Before going over the main mistakes of the report, let me explain how much the Earth is estimated to have warmed, why adjustments need to be made and how these adjustments are made.

The graph below shows the warming since 1880. The red line is the raw data, the blue line the warming estimate after adjustments to account for changes in the way temperature was measured. Directly using raw data, the warming estimate would have been larger. Due to adjustments about 10% of the warming is removed.

This would be a good point to remember that Joe D’Aleo wrong claimed that “nearly all of the warming they are now showing are in the adjustments.”  It is really really hard to be more wrong. Joe D’Aleo gets points for effort.

The main reason why the raw data suggests more warming is how sea surface temperature was historically measured. The ocean surface warming estimates of the UK Hadley centre are shown below. The main adjustment necessary is for the transition of bucket observations to measurement at the engine cooling water inlet, which mostly happened in the decades around the WWII. The war itself is an especially difficult case.

Bucket measurements are made by hauling a bucket of water from the ocean and stirring a thermometer until it has the temperature of the water. The problem is that the water cools due to evaporation between the time it is lifted from the ocean and the time the thermometer is read.

This is not only a large adjustment, but also a large uncertainty. Initially is was estimated that the bucket measurements were about 0.4 °C colder. Nowadays the estimate, depending on the bucket and the period, is about 0.2 °C, but it can be anywhere between 0.4 °C and zero. We studied these biases with experiments on research vessels, in labs and numerical modelling and by comparing measurements made by different nearby ships/platforms.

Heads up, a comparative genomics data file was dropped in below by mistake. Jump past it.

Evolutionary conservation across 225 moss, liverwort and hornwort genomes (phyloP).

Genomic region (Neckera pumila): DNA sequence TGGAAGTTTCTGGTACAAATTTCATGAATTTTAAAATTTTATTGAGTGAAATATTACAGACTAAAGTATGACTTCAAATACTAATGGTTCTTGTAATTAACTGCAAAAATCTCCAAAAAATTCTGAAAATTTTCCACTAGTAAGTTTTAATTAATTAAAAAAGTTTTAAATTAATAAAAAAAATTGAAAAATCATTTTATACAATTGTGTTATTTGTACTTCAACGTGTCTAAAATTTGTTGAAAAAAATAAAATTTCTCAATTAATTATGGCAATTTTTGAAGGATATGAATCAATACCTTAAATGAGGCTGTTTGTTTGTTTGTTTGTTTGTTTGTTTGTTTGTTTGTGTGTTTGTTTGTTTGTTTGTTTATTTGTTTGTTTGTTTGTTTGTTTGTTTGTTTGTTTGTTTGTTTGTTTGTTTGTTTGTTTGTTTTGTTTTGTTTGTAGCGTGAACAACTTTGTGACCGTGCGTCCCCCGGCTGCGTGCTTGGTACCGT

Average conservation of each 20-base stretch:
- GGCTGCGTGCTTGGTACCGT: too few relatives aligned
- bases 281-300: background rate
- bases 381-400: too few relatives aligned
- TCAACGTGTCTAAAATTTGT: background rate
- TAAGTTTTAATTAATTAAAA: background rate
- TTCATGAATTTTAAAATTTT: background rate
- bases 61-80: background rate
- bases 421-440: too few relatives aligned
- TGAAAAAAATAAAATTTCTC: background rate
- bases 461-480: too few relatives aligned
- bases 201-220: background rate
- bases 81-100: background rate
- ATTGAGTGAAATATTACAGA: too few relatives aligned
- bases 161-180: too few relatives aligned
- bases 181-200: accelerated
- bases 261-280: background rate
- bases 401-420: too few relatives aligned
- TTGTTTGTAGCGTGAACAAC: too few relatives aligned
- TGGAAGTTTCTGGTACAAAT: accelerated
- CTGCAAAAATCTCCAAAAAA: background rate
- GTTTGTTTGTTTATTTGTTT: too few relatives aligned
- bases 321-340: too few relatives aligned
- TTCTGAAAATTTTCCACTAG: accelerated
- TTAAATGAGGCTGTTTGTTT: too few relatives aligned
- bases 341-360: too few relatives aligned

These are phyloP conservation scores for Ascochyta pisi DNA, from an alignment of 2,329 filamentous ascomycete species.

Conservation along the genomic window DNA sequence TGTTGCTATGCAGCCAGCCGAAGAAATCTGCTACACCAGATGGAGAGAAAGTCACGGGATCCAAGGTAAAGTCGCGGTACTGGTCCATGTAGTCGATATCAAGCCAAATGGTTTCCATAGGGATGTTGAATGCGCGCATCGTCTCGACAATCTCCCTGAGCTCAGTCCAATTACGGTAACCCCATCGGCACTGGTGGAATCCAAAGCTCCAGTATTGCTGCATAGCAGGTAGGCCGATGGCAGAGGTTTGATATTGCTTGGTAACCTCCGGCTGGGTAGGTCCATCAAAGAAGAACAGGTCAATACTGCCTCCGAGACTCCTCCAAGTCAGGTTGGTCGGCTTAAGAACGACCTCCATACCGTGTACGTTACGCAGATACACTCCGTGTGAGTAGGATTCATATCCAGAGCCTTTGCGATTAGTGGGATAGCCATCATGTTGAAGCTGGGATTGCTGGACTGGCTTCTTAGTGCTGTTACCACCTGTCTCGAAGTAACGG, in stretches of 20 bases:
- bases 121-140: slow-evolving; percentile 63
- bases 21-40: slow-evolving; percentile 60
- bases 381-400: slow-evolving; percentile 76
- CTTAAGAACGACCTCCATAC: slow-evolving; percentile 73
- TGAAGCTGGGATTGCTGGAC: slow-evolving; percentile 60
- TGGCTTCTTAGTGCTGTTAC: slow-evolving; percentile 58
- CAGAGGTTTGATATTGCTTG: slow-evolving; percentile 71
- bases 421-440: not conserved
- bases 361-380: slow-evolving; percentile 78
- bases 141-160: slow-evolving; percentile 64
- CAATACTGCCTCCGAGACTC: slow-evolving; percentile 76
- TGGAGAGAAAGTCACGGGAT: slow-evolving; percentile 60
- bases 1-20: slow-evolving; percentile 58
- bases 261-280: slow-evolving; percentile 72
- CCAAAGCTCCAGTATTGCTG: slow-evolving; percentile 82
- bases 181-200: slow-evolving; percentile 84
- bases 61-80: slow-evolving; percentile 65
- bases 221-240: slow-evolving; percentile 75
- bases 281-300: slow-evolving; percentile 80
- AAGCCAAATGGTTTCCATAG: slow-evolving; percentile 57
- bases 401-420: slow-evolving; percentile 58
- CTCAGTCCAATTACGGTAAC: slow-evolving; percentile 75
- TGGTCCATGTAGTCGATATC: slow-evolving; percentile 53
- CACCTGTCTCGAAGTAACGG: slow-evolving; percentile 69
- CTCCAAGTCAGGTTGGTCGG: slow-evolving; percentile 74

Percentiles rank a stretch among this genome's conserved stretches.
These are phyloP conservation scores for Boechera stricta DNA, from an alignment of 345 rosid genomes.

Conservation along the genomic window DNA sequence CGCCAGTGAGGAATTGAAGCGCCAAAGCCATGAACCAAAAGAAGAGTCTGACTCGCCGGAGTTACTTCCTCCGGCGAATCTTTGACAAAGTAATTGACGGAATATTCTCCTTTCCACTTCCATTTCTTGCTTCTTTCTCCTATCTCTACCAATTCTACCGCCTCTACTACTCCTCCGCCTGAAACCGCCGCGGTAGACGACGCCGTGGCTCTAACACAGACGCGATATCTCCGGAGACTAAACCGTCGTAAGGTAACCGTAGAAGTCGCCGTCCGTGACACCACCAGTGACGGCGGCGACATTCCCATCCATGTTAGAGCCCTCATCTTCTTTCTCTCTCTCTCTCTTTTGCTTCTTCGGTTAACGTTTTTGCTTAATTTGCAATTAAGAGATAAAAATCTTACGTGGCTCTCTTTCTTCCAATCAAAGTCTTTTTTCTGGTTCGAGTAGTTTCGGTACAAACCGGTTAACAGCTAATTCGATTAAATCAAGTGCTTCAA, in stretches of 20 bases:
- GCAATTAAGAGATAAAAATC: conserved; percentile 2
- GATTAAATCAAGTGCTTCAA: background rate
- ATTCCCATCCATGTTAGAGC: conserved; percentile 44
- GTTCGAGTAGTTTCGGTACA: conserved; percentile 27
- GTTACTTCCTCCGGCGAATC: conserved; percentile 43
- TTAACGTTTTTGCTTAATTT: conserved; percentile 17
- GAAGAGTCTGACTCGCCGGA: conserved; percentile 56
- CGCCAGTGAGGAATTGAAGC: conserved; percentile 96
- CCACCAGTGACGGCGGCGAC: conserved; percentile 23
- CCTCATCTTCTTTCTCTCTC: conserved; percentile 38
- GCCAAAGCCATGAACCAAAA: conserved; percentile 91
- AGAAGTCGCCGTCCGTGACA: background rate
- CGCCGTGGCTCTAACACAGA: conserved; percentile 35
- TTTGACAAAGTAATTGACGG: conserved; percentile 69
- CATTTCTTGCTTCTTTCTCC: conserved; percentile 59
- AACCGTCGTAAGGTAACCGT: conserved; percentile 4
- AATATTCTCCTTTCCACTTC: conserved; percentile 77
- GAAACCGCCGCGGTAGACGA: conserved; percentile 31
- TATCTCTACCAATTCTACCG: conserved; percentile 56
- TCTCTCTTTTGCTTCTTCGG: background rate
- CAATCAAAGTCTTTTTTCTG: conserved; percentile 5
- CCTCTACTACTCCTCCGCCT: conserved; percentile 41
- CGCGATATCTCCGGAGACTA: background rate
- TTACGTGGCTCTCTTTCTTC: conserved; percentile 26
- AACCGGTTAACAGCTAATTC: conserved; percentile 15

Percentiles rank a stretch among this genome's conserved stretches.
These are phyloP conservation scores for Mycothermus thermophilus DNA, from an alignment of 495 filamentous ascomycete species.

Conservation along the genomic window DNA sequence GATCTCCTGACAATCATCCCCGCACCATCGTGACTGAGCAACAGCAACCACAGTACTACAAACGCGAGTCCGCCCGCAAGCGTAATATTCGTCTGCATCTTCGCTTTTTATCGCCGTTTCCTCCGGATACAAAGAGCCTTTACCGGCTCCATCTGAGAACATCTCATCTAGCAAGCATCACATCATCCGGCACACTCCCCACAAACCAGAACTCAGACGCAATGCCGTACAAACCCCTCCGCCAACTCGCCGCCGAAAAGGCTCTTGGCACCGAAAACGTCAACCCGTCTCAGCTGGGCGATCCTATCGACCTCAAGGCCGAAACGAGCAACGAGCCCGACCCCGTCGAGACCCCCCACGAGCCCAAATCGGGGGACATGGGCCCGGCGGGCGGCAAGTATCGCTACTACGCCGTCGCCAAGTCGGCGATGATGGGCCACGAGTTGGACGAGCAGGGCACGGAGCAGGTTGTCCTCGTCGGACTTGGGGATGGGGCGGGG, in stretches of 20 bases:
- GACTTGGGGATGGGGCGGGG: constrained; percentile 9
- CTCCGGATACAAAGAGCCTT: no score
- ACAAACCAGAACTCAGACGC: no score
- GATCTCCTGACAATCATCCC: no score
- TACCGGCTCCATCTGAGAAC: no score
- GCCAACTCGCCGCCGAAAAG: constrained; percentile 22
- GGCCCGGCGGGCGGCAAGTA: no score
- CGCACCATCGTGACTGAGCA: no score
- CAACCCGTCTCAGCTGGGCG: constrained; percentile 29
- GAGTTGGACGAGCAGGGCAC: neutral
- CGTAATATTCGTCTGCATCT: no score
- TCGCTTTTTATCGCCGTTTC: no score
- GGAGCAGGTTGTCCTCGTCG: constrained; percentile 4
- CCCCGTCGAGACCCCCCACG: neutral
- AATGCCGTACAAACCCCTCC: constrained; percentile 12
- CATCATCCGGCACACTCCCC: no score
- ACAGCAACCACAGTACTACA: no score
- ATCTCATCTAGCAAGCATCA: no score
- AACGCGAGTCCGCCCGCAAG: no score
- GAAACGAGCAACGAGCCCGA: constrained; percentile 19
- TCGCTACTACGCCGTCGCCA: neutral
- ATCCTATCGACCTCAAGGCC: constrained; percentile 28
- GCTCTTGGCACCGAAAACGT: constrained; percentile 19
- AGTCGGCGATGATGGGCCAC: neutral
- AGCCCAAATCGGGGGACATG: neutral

The graph below shows the warming over land as estimated from weather station data by US NOAA (GHCNv3). Over land the warming was larger than the raw observations suggest. The adjustments are made by comparing every candidate station with its nearby neighbours. Changes in the regional climate will be the same in all stations, any change that only happens at the candidate station is not representative for the region, but likely a change in how temperature was observed.

There are many reasons why stations may not measure the regional climate correctly. The best known is urbanization of the local surrounding of the station. Cities are often warmer than the surrounding region and when cities grow this can produce a warming signal. This is a correct measurement, but not the large-scale warming of interest and should thus be removed. The counterpart of urbanization is that city stations are often moved to the outskirts, which typically produces a cooling jump that also needs to be removed. This can even be important for small villages.

City stations moving to cooler airports can produce an artificial cooling. Also modern equipment generally measures a bit cooler than early instruments.

Where the CEI report gives examples of data before and after adjustment, do you want to guess whether they showed the sea surface temperature or the land surface temperature?

Sea or land? What do you think? I'll wait.

If you guessed the land surface temperature you won the price: a free twitter account to tell the Competitive Enterprise Institute what you think of the quality of their propaganda.

The ocean is 71% of the Earth's surface. Thus if you combine these two temperature signals taking the area of the land and the ocean into account the net effect of the adjustments is a reduction of global warming.